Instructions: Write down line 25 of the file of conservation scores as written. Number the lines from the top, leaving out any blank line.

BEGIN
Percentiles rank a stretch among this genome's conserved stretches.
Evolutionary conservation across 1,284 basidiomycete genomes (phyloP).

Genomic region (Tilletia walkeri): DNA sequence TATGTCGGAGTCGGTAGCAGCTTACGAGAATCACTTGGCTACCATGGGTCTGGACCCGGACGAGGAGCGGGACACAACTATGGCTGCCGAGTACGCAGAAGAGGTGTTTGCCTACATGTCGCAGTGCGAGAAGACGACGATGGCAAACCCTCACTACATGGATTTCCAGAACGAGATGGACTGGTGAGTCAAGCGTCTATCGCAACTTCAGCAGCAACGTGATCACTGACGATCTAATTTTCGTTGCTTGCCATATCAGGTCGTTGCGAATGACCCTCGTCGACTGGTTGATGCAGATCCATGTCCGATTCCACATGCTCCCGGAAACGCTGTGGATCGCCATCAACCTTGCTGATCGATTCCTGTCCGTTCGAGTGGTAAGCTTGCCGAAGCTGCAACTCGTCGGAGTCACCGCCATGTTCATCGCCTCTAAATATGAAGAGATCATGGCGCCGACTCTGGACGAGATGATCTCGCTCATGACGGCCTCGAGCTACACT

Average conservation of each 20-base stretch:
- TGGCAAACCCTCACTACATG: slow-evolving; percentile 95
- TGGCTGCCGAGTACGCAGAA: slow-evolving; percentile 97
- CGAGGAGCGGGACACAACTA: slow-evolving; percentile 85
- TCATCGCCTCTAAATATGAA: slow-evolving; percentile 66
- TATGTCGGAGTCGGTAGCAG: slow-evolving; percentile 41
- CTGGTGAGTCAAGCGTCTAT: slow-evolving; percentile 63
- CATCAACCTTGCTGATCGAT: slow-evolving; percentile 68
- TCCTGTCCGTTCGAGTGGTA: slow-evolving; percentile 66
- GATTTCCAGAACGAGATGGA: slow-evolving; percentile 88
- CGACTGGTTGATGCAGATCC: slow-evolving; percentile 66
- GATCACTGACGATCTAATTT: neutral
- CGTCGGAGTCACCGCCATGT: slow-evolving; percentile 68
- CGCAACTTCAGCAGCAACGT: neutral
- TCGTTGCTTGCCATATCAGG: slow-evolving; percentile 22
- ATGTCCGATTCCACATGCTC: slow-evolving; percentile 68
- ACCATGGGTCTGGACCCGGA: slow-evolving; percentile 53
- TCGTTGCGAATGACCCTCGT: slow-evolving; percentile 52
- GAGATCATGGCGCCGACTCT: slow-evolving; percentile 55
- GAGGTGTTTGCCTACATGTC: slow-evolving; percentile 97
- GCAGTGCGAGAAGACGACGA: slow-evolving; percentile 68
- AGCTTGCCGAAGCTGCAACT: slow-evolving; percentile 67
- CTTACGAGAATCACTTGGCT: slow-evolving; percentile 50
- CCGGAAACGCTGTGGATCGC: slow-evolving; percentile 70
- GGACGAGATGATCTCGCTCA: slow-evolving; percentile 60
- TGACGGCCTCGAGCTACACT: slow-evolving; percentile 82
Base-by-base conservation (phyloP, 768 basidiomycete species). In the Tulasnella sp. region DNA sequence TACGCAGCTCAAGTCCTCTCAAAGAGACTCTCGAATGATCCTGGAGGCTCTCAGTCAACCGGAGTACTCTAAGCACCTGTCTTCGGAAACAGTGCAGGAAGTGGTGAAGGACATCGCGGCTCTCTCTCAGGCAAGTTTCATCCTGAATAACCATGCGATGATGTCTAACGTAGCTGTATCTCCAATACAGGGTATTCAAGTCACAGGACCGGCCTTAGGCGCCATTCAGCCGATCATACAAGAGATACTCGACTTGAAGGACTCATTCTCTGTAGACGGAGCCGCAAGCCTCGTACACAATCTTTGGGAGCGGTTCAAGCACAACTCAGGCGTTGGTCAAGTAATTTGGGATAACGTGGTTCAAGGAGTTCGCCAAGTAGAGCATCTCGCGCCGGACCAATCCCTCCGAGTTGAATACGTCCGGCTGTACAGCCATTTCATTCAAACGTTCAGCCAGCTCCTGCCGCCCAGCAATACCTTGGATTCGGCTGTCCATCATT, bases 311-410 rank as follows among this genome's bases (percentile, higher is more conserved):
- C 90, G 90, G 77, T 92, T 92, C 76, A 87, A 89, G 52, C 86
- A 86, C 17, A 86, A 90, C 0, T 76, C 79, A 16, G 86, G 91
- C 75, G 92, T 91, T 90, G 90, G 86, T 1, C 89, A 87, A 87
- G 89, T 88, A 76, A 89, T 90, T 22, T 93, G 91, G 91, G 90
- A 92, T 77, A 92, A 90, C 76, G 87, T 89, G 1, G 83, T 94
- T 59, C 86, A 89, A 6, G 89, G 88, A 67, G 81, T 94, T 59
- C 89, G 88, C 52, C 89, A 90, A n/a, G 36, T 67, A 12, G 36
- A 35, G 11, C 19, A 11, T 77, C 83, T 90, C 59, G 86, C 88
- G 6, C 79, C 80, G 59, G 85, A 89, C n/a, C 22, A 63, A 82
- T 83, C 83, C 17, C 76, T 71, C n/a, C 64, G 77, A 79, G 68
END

- AGCTTGCCGAAGCTGCAACT: slow-evolving; percentile 67